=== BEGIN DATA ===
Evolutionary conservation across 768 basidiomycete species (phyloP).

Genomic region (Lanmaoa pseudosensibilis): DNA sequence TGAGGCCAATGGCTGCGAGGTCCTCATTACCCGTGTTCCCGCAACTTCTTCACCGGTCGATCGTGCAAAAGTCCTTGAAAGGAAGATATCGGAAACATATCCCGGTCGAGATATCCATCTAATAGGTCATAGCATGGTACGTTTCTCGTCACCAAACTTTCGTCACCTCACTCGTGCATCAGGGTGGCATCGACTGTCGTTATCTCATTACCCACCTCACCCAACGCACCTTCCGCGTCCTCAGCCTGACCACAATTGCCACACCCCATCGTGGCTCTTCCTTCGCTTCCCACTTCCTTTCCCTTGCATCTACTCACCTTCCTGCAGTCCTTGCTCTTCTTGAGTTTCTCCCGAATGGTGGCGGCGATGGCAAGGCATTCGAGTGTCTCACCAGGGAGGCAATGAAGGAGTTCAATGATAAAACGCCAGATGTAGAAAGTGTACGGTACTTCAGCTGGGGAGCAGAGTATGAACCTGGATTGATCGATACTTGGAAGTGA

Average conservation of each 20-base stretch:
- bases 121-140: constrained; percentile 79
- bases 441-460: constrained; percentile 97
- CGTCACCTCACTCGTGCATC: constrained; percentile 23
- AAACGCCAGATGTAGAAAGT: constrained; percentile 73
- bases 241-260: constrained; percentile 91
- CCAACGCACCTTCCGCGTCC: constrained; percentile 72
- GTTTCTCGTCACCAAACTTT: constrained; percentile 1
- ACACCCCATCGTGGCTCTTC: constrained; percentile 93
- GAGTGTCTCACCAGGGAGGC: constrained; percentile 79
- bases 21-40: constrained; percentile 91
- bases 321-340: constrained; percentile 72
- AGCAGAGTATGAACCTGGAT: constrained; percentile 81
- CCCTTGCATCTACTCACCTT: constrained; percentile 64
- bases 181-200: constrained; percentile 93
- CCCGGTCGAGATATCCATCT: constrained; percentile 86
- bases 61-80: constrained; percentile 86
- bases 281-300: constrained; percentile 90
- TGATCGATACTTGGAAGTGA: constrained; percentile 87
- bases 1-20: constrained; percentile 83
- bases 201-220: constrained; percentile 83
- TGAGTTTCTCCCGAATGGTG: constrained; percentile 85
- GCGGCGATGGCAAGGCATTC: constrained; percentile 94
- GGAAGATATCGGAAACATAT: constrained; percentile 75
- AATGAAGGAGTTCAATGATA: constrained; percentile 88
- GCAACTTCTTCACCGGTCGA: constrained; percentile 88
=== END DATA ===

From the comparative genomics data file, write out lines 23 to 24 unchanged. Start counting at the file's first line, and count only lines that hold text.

- bases 201-220: constrained; percentile 83
- TGAGTTTCTCCCGAATGGTG: constrained; percentile 85